The Lord Chancellor Chris Grayling first announced significant changes to the Incentives and Earned Privileges (IEP) scheme that governs the conditions that serving prisoners experience in April 2013. At the time this was largely publicised as making prisoners work harder in custody and to stop them spending their days idle in cell and watching Sky TV.
Lack of useful work for prisoners is rarely the fault of the prisoners themselves. Rather there is simply nothing available to them in prisons which have been subject to swinging cutbacks and who can barely afford enough staff to prevent disorder, let alone provide extensive employment opportunities for inmates.
Sky TV was of course only ever available in the privately run prison estate, never in Prison Service establishments.
What has recently come to media attention is one of the more mean spirited and incomprehensible changes to the IEP system; prisoners are now banned (as of 1st November 2013) from receiving books from outside the prison.
The changes to the rules banning prisoners from receiving items from family and friends was first publicised around Christmas, largely by the Howard League, who were concerned prisoners were effectively banned from receiving Christmas presents.
Whilst no doubt making life less pleasant for prisoners has significant public support, banning prisoners (who as a population group have staggeringly high levels of illiteracy) from receiving books represents a huge own goal for the MOJ.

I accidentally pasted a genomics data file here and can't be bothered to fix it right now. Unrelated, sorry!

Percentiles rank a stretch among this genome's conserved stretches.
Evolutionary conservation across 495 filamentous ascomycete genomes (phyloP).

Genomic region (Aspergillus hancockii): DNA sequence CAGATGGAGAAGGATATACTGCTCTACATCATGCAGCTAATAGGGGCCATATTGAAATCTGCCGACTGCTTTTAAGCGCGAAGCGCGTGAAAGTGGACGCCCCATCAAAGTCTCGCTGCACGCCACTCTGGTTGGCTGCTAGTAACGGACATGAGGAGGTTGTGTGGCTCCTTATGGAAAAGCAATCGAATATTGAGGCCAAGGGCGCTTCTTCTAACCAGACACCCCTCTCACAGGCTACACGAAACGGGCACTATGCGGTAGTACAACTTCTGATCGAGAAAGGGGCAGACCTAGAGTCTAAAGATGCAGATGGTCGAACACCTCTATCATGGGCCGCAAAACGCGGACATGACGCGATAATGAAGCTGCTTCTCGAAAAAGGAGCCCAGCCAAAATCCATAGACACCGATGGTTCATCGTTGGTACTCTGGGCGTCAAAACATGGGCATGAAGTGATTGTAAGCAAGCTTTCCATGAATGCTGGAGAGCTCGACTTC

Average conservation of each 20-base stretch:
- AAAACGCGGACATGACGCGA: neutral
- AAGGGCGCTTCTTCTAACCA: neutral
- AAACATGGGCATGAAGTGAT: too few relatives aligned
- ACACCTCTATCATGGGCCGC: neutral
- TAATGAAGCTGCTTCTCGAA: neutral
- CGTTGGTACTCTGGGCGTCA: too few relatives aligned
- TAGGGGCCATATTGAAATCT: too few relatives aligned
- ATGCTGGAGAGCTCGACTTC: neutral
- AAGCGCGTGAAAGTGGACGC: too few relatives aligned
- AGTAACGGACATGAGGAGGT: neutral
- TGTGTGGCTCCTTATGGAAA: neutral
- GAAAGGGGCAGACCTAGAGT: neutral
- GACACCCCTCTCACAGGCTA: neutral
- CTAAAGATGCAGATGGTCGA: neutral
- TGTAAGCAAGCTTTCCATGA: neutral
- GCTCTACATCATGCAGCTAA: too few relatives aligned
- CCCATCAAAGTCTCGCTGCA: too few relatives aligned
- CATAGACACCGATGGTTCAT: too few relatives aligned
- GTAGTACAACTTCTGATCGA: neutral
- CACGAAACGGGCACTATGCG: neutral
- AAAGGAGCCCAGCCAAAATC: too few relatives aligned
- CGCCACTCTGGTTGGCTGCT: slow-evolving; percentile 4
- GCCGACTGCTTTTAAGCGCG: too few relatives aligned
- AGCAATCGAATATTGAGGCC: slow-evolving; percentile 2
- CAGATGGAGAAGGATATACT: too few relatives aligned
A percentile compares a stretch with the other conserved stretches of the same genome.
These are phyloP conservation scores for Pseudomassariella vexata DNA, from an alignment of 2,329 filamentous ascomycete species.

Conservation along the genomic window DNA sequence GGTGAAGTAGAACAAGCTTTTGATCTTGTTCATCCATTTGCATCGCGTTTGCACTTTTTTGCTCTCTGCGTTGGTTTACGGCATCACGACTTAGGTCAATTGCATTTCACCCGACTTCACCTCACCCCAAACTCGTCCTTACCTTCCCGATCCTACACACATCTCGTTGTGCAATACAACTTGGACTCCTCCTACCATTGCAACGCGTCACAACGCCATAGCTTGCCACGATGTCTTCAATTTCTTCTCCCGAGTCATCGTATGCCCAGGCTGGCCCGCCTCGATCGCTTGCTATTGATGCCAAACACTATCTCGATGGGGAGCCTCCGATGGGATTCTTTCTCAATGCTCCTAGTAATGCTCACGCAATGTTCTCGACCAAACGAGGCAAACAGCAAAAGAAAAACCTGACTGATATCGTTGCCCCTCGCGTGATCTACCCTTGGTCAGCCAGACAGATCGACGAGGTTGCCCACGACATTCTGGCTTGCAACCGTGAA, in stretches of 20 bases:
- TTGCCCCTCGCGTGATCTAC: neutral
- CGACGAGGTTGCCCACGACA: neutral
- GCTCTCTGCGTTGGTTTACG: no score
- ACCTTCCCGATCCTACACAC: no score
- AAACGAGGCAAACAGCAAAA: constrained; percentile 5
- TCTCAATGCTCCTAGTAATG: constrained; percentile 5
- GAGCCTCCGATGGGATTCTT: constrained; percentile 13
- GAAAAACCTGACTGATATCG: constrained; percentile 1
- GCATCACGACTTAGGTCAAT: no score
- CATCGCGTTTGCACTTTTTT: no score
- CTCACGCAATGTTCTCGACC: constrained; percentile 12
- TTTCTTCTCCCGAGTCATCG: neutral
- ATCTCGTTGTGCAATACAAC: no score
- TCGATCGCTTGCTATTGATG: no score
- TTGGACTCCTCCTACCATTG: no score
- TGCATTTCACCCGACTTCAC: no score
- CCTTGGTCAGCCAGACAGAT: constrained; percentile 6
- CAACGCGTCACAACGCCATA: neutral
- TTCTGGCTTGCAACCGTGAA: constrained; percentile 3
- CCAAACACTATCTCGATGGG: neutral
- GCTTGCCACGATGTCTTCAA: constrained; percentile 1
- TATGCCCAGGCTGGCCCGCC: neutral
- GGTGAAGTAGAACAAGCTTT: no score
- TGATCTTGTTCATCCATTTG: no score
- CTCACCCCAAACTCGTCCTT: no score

It seems to run contrary to the Lord Chancellor’s stated aim of a “Rehabilitation Revolution” that necessitates potentially dangerous and risky privatisation of the Probation service.
It would seem the MOJ is content to pay private companies significant sums of public money to take over supervision from the Probation service, but the idea of prisoners improving their literacy at no cost to the public purse is anathema.
Prisoners are entitled to keep 12 books in their possession. Doubtless the MOJ will state prisoners are free to purchase books using the internal prison “shop”. Unfortunately, given the vastly inflated prices charged (given the captive market) coupled with weekly maximum spend allowed (at most £25.50 and for most prisoners £10 – £15), few prisoners would be able to afford books as well as phone credit, clothes and food.
The book ban imposed by the Lord Chancellor is indefensible. It serves no purpose than to punish prisoners, and also the public by shutting down a potential avenue for education, literacy and ultimately rehabilitation.